for confirmation, according to the Bull of Pope Clement. While waiting for the
reply he may exercise his office as Vicar-elect as long as he is in that Province.

123. At the conclusion of his triennium, he cannot be re-elected in the same
Province, but must remain free of all prelacies in that province for one year. If
however he is elected in another Province he may exercise that office for a
further three years, after which he must cease from office as above.

124. In order to establish a convenient and expeditious method of
appointing the Guardians, we declare that the Vicars and Definitors, having
visited all the Discreets and Guardians, may first meet together to discuss who
should be excluded. After this, each of them (i.e. the Vicar and the Definitors)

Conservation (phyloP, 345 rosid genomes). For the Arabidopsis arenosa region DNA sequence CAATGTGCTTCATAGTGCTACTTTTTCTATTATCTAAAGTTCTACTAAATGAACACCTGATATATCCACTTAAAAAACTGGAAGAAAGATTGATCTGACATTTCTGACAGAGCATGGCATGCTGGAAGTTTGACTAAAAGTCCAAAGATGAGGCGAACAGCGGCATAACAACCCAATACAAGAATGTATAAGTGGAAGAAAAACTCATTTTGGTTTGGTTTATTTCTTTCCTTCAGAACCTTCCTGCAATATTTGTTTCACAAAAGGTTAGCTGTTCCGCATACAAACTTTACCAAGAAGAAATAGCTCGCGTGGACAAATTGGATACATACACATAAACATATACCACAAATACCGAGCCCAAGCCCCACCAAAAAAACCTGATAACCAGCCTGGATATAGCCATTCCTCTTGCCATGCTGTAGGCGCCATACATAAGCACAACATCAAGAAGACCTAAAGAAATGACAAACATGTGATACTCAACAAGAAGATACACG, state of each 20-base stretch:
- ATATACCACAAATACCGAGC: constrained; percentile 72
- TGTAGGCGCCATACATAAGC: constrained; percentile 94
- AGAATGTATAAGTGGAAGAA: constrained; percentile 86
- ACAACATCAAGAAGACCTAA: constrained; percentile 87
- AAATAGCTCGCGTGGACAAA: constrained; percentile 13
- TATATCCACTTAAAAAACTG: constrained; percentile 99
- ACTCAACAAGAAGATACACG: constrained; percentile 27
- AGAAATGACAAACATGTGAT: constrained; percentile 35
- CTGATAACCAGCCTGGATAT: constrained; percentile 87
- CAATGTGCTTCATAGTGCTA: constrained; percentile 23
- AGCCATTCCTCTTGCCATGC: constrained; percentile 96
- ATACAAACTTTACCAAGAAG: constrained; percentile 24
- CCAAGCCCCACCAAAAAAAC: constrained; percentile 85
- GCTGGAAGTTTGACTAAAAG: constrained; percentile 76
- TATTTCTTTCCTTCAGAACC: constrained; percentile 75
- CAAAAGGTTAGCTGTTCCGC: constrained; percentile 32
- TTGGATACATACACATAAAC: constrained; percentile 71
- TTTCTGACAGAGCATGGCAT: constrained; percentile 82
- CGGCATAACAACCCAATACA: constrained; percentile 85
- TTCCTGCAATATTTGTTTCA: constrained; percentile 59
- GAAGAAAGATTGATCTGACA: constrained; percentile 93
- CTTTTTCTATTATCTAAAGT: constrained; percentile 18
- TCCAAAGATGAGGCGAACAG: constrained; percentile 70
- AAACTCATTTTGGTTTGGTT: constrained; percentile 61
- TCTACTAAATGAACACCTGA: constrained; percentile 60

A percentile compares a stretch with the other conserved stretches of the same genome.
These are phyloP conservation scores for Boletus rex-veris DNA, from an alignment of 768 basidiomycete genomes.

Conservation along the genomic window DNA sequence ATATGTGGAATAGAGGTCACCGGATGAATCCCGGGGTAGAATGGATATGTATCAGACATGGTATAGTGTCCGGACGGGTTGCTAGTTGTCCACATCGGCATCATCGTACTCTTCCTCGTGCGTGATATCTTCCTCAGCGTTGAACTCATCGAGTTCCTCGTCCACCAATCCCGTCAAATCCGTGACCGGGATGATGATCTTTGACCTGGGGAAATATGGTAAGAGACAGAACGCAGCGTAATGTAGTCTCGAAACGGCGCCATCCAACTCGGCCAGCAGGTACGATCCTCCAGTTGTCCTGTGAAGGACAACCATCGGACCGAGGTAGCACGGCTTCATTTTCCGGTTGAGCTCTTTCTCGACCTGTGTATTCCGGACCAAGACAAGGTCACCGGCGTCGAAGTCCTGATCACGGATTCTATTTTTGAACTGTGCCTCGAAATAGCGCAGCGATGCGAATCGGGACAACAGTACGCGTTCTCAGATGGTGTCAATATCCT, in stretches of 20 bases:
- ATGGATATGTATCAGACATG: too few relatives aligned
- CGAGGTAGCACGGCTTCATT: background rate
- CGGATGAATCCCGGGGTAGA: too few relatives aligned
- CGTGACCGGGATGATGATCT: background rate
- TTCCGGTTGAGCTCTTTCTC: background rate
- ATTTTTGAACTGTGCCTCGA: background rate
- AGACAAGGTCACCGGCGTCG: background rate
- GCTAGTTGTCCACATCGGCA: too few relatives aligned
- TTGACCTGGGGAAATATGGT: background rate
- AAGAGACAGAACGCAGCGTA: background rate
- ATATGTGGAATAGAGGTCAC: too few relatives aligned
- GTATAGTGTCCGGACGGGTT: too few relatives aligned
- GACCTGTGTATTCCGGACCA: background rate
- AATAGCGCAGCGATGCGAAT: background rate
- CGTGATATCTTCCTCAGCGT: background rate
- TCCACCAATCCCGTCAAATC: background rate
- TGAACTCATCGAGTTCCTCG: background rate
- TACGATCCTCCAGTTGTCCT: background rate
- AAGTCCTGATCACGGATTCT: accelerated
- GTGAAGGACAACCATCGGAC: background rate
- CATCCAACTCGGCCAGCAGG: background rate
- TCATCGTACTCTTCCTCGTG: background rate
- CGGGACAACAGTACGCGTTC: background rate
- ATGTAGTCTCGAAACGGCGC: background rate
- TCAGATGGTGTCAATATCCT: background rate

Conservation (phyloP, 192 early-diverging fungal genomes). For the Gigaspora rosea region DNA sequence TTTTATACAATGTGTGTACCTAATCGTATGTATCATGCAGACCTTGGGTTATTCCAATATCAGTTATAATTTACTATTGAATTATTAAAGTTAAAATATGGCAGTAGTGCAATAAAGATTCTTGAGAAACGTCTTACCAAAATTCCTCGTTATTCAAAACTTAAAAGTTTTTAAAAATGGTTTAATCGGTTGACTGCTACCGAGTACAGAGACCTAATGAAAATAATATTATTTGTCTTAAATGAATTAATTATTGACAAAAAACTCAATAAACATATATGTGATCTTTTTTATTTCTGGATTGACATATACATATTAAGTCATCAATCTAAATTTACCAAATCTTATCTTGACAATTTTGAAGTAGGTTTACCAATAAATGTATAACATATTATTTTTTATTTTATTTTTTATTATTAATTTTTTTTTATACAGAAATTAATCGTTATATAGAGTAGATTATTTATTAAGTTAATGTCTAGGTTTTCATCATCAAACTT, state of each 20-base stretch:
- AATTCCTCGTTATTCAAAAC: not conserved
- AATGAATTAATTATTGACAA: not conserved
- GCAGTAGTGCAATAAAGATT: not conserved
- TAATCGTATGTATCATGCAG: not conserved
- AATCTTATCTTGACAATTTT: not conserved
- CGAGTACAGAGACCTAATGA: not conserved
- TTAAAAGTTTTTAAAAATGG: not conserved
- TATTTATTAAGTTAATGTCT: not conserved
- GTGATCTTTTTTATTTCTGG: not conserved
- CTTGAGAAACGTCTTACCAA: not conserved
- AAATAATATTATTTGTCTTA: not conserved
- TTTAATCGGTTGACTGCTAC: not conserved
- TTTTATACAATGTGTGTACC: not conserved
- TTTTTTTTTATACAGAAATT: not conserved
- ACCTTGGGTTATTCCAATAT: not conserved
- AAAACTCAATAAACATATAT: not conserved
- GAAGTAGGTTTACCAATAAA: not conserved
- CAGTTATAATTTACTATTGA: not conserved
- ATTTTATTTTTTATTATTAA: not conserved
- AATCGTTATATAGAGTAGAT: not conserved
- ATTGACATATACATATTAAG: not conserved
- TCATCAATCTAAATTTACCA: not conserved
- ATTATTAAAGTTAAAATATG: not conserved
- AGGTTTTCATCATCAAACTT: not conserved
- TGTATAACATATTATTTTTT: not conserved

shall personally draw up a secret list on which he writes the names of as many
Fathers as there are Guardians required, freely choosing those he
conscientiously judges to be the best. Then, having called into the Definition
those who were scrutineers at the Chapter, or else with new scrutineers when
this seems appropriate, each one shall place his list into their hands. After the
scrutineers have secretly collected all the votes, they shall call Vicar and
Definitors to the Definition, and announce the names and votes of the elected
brothers. If not all the Guardians are elected in one ballot, there shall be a
second, third and fourth ballot, or as many as necessary until all the Guardians
have been elected. If more than the required number are elected, the Father
Vicar and Definitors may at their discretion declare null the election of the
surplus names, as they see fit. After the election of the Guardians, a similar
one is held for the Custodes, according to the ancient custom of the Order, who
shall be installed in places that properly require a Custos. Once again, having